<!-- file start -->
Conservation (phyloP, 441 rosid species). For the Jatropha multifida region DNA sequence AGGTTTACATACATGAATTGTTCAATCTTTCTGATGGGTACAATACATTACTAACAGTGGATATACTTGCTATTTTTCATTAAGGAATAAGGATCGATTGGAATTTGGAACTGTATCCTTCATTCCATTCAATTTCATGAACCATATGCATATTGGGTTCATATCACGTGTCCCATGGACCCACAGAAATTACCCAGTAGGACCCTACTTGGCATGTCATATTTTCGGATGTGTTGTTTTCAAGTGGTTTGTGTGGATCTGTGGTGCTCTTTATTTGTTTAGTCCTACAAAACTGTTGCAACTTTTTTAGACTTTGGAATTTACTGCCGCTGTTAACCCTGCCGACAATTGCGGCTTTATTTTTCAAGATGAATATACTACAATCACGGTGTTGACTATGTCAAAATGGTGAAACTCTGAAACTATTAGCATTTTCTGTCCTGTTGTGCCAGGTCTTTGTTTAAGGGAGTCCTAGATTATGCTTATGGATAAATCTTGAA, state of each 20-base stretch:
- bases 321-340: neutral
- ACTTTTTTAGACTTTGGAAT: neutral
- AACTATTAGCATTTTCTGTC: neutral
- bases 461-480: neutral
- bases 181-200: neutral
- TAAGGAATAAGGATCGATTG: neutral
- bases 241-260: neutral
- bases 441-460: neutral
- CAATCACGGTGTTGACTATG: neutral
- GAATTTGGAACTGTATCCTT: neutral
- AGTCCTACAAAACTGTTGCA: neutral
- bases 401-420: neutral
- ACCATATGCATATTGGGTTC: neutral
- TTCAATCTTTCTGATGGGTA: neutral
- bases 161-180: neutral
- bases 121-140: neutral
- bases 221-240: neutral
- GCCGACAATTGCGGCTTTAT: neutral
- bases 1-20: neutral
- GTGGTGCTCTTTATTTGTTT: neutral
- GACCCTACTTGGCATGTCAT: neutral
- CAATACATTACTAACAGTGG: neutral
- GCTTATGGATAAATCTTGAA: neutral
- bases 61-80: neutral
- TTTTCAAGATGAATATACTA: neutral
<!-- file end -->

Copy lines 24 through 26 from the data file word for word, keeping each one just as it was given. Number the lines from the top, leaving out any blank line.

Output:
- GCTTATGGATAAATCTTGAA: neutral
- bases 61-80: neutral
- TTTTCAAGATGAATATACTA: neutral